Financing and subsidies

illustration: financing
You will need capital to realise your idea. The amount you need will depend on the type of business you are starting.
It is important to have a clear, realistic idea of how much money you will need to get the business up and running and keep you going until you start making a profit. This means that you need to find out how you will finance the start-up capital.

For most entrepreneurs this means using hard-earned savings, taking out loans and/or finding investors who have faith in the project. It is important to be realistic in this connection.

3 ways to finance new businesses:

1. Own capital and investors

In many cases, the initial financing needs have to be met by means of the entrepreneur's own capital. It is therefore a good idea to have some capital of you own when starting up a business.

Think about who you involve
Many friendships and families have suffered as a result of friends/family members being financially involved in each other's projects. Think carefully about who to ask for help and what could happen if your business venture is unsuccessful.

Crowdfunding – raising funds over the Internet
This is the street singer variant of financing. Crowdfunding is a fairly new, Internet-based way of raising money. You present your product or service on a crowdfunding website, where people who like your idea can donate or invest what they want and can afford. It is common to offer investors some form of reward or preferential treatment.

Venture capital
Venture capital firms invest in companies that are in the start-up phase and have good growth potential. In addition to capital, they often provide assistance in the form of expertise and networks through active ownership in the companies in which they invest.

Business Angels – angel capital

Business angels or angel investors are individuals that can inject capital into your company and/or provide expertise or networks. There are many business angels in Norway who are on the lookout for interesting projects in which to invest.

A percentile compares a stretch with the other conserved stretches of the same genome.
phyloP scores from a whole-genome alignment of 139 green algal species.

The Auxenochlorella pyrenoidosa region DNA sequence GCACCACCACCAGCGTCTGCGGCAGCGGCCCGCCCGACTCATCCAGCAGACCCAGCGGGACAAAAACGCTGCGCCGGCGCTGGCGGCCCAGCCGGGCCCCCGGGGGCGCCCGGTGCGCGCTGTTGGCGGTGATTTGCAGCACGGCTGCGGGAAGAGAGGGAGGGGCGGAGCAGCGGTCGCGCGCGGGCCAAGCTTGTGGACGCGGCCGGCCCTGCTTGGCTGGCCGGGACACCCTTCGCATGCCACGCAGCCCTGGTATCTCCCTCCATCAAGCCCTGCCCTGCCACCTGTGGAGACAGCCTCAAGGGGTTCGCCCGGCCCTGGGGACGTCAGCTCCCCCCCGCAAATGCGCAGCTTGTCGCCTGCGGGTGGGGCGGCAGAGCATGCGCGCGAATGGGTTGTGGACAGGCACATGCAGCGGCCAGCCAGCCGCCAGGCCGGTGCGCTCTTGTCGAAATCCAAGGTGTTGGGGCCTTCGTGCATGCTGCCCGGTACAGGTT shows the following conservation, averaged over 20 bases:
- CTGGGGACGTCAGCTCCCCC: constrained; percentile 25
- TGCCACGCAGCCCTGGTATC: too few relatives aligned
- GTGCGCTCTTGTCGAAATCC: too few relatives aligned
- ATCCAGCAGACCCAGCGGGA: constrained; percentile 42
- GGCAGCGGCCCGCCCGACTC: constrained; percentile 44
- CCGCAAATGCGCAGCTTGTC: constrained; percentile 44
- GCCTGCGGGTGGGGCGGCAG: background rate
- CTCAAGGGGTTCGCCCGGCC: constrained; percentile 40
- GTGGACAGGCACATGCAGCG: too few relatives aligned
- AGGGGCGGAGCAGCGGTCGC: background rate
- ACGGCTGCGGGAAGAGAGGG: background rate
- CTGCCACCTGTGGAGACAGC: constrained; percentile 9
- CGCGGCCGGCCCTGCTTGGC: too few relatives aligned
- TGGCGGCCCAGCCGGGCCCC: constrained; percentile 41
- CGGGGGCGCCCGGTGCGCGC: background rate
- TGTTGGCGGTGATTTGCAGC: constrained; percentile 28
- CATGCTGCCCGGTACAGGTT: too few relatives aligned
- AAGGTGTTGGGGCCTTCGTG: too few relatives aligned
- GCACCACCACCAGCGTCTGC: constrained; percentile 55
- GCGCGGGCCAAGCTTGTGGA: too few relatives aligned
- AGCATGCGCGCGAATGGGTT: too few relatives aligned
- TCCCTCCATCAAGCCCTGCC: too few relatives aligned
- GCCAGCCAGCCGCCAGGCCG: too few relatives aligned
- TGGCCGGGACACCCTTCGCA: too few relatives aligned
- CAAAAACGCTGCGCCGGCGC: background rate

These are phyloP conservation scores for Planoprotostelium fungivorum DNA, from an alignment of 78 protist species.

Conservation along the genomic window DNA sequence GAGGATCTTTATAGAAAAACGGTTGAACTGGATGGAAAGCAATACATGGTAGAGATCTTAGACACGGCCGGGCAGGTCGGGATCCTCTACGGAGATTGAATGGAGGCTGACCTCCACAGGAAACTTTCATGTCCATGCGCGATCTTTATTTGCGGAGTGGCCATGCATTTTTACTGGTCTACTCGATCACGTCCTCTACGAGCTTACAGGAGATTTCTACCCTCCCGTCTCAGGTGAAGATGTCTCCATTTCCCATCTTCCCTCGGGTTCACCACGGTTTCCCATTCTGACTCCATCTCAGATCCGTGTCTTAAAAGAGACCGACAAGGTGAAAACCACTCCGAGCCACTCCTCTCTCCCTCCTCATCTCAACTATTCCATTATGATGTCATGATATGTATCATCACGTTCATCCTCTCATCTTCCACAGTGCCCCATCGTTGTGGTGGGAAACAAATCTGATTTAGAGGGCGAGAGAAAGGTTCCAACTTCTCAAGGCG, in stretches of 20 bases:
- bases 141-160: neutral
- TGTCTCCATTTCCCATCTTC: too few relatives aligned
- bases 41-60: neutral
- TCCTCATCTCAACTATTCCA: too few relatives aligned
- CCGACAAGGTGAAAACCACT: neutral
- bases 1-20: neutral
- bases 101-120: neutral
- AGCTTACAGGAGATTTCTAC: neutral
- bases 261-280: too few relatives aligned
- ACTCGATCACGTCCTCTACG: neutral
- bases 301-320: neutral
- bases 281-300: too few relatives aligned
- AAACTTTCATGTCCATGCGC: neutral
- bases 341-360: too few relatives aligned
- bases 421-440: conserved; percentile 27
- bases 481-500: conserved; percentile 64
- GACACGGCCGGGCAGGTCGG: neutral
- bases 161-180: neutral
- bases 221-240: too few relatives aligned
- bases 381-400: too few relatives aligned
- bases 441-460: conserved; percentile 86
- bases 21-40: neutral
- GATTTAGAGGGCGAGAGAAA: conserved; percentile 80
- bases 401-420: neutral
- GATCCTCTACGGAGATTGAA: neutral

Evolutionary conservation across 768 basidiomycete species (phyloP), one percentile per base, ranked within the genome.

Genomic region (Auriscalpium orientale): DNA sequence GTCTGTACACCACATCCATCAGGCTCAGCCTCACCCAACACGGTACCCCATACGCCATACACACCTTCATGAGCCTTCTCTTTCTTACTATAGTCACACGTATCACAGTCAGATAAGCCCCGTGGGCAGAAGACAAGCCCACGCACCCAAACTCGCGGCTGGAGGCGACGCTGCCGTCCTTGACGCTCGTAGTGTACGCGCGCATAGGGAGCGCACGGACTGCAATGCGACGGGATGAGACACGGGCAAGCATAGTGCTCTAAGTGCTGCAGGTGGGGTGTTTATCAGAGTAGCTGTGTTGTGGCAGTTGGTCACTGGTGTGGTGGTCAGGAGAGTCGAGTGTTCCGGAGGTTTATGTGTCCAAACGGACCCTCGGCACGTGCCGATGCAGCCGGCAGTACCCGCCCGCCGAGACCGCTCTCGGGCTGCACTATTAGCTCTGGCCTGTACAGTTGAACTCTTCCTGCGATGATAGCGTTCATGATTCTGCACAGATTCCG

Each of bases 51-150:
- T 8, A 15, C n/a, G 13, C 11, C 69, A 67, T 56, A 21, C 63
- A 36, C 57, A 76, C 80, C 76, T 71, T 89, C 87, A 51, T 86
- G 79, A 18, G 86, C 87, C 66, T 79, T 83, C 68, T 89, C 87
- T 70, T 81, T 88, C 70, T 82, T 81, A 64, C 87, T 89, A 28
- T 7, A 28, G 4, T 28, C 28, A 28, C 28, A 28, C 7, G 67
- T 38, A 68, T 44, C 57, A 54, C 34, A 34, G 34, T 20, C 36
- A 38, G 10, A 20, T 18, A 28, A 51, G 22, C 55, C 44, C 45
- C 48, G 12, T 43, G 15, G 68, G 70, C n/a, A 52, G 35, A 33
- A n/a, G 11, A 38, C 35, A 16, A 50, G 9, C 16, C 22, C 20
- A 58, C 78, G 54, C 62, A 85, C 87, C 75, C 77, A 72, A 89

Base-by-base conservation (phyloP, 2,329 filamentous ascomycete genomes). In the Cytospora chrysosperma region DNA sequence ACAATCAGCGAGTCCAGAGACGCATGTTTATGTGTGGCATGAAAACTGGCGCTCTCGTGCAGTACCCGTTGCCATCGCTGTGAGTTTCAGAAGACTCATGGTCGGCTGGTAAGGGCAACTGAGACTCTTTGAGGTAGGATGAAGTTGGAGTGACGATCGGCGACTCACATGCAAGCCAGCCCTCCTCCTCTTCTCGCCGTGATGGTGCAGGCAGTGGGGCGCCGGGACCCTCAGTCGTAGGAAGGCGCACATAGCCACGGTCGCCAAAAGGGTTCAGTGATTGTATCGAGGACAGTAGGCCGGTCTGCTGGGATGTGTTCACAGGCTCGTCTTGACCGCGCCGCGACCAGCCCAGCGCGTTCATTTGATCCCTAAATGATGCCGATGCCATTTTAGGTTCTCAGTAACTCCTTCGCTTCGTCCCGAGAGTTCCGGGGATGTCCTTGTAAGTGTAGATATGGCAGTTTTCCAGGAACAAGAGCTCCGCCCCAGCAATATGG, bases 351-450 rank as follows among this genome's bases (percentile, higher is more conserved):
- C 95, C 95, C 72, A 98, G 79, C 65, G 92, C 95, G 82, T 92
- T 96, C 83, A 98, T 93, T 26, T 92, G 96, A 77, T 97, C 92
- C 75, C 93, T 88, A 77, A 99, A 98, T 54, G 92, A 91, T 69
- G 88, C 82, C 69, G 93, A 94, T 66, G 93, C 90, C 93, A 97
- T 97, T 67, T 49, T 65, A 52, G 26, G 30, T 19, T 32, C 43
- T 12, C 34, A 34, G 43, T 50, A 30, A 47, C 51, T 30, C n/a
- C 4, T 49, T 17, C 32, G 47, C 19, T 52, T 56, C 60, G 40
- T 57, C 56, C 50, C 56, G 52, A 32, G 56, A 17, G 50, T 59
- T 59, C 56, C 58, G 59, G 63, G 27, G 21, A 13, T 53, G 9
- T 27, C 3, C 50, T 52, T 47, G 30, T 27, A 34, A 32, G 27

2. Loans from private individuals/banks

What about loans and collateral?
After years of rising house prices, many people are now in possession of valuable assets they can use as collateral for borrowing a bit more money. We recommend that you consider the issue of applying for a loan carefully and discuss it with your family before contacting us. Borrowing is not risk-free.

Amortising (instalment) loans are often used to finance investments in real estate, machinery or equipment.

Overdraft facilities
(credit lines) can be used in periods when liquidity is tight. When you send an invoice, there is generally a lapse of time till payment is received from the customer, so it is a good idea to have an overdraft facility to compensate for this.

Guarantees: There are many different types of guarantees. A rent guarantee can, for example, be used instead of a security deposit. Sometimes you may need to provide a guarantee, other times it can be a good idea for you to demand one from others.

A letter of credit (LC) is a type guarantee that is used in connection with cross-border transactions. With an LC, both payment to the supplier and delivery to the customer are guaranteed.


3. Support and grants

NAV (the Norwegian Labour and Welfare Administration)
Individuals who are starting up a business may keep their unemployment benefits for up to six months, which can be very helpful. In addition, they can apply for an extension of the unemployment benefits for up to three months after the business is up and running.

» You can get more information from NAV

Start-up grant from Innovasjon Norge
Do you have a unique business concept from a regional, national or international perspective? Innovasjon Norge offers start-up grants for entrepreneurs whose business concept is unlike anyone else's in the same market.

"Legathåndboken" - (the trust manual)
You can also sometimes get support in the form of endowments and grants. "Legathåndboken" (the trust manual) contains the names of several hundred organisations to which you can apply. Some of the information is posted online. You can also order the book on www.legathandboken.no.  It may be worth your while. The manual is only available in Norwegian.

Norges Forskningsråd (The Research Council of Norway)
Norges Forskningsråd offers business subsidies for companies that want to develop products through research and development (R&D) or want to commercialise new products and solutions. There are two schemes that may be particularly relevant for companies that are in the start-up phase:
  • FORNY2020: Research-based innovation
  • SkatteFUNN: All Norwegian companies that have R&D projects, or that plan to start up such projects can apply to SkatteFunn for approval to enable the company to claim a tax deduction.
There are a number of public and private subsidy schemes:
» Overview of support schemes (Altinn.no)
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